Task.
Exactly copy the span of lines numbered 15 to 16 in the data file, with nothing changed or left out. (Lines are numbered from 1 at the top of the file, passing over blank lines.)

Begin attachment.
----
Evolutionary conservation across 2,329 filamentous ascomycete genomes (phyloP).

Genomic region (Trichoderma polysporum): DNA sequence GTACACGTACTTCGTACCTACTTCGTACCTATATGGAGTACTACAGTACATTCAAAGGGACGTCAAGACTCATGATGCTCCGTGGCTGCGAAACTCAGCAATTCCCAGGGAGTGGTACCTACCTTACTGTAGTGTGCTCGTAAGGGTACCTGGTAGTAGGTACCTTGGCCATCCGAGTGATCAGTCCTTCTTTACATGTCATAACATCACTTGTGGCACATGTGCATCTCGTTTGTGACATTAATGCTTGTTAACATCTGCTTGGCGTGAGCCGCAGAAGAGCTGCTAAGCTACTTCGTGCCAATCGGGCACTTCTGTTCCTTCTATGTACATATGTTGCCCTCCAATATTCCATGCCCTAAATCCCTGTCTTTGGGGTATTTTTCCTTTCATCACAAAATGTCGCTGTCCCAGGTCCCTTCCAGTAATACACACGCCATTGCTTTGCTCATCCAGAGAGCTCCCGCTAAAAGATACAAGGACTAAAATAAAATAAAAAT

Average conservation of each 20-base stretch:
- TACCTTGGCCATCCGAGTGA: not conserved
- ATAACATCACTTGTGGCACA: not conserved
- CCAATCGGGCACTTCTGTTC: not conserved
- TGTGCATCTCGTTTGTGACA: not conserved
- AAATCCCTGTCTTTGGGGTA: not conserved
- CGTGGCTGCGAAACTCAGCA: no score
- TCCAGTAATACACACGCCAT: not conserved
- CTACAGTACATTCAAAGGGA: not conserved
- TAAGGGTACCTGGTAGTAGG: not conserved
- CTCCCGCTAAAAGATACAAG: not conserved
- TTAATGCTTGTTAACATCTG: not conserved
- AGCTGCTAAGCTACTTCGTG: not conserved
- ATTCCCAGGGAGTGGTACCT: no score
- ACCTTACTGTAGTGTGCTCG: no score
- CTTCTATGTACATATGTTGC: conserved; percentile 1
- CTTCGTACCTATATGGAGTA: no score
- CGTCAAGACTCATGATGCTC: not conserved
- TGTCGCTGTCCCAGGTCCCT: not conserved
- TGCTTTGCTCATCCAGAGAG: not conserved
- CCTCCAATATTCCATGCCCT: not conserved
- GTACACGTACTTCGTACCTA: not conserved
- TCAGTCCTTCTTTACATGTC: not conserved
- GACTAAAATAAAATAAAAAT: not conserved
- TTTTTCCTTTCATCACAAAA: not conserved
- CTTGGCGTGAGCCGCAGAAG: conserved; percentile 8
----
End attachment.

- AGCTGCTAAGCTACTTCGTG: not conserved
- ATTCCCAGGGAGTGGTACCT: no score